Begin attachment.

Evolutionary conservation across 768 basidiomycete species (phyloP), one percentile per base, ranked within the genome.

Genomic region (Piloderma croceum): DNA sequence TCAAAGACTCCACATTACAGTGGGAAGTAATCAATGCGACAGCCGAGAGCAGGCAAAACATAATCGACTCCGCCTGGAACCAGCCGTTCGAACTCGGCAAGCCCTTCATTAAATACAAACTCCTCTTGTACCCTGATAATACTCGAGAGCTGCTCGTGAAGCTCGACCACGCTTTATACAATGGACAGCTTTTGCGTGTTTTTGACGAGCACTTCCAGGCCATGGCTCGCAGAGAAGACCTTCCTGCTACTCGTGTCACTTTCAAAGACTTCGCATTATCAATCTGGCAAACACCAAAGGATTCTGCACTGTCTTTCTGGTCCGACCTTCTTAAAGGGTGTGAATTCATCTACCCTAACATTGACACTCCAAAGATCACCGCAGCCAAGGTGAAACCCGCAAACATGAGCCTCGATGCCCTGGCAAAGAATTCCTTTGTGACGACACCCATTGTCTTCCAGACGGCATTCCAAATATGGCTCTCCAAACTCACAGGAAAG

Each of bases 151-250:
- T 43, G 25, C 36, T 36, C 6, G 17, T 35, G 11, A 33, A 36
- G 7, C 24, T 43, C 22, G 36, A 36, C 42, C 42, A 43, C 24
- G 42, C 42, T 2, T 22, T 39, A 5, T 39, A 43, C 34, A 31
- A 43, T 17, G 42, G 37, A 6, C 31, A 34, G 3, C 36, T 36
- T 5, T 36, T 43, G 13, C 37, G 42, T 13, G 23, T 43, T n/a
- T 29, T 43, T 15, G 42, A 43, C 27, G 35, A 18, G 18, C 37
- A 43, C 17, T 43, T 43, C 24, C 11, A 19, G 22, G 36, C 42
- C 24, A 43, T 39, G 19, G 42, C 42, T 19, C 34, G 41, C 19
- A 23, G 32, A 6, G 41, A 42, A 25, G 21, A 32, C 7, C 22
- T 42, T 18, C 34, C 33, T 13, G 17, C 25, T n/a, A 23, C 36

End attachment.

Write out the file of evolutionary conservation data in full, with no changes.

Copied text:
Evolutionary conservation across 768 basidiomycete species (phyloP), one percentile per base, ranked within the genome.

Genomic region (Piloderma croceum): DNA sequence TCAAAGACTCCACATTACAGTGGGAAGTAATCAATGCGACAGCCGAGAGCAGGCAAAACATAATCGACTCCGCCTGGAACCAGCCGTTCGAACTCGGCAAGCCCTTCATTAAATACAAACTCCTCTTGTACCCTGATAATACTCGAGAGCTGCTCGTGAAGCTCGACCACGCTTTATACAATGGACAGCTTTTGCGTGTTTTTGACGAGCACTTCCAGGCCATGGCTCGCAGAGAAGACCTTCCTGCTACTCGTGTCACTTTCAAAGACTTCGCATTATCAATCTGGCAAACACCAAAGGATTCTGCACTGTCTTTCTGGTCCGACCTTCTTAAAGGGTGTGAATTCATCTACCCTAACATTGACACTCCAAAGATCACCGCAGCCAAGGTGAAACCCGCAAACATGAGCCTCGATGCCCTGGCAAAGAATTCCTTTGTGACGACACCCATTGTCTTCCAGACGGCATTCCAAATATGGCTCTCCAAACTCACAGGAAAG

Each of bases 151-250:
- T 43, G 25, C 36, T 36, C 6, G 17, T 35, G 11, A 33, A 36
- G 7, C 24, T 43, C 22, G 36, A 36, C 42, C 42, A 43, C 24
- G 42, C 42, T 2, T 22, T 39, A 5, T 39, A 43, C 34, A 31
- A 43, T 17, G 42, G 37, A 6, C 31, A 34, G 3, C 36, T 36
- T 5, T 36, T 43, G 13, C 37, G 42, T 13, G 23, T 43, T n/a
- T 29, T 43, T 15, G 42, A 43, C 27, G 35, A 18, G 18, C 37
- A 43, C 17, T 43, T 43, C 24, C 11, A 19, G 22, G 36, C 42
- C 24, A 43, T 39, G 19, G 42, C 42, T 19, C 34, G 41, C 19
- A 23, G 32, A 6, G 41, A 42, A 25, G 21, A 32, C 7, C 22
- T 42, T 18, C 34, C 33, T 13, G 17, C 25, T n/a, A 23, C 36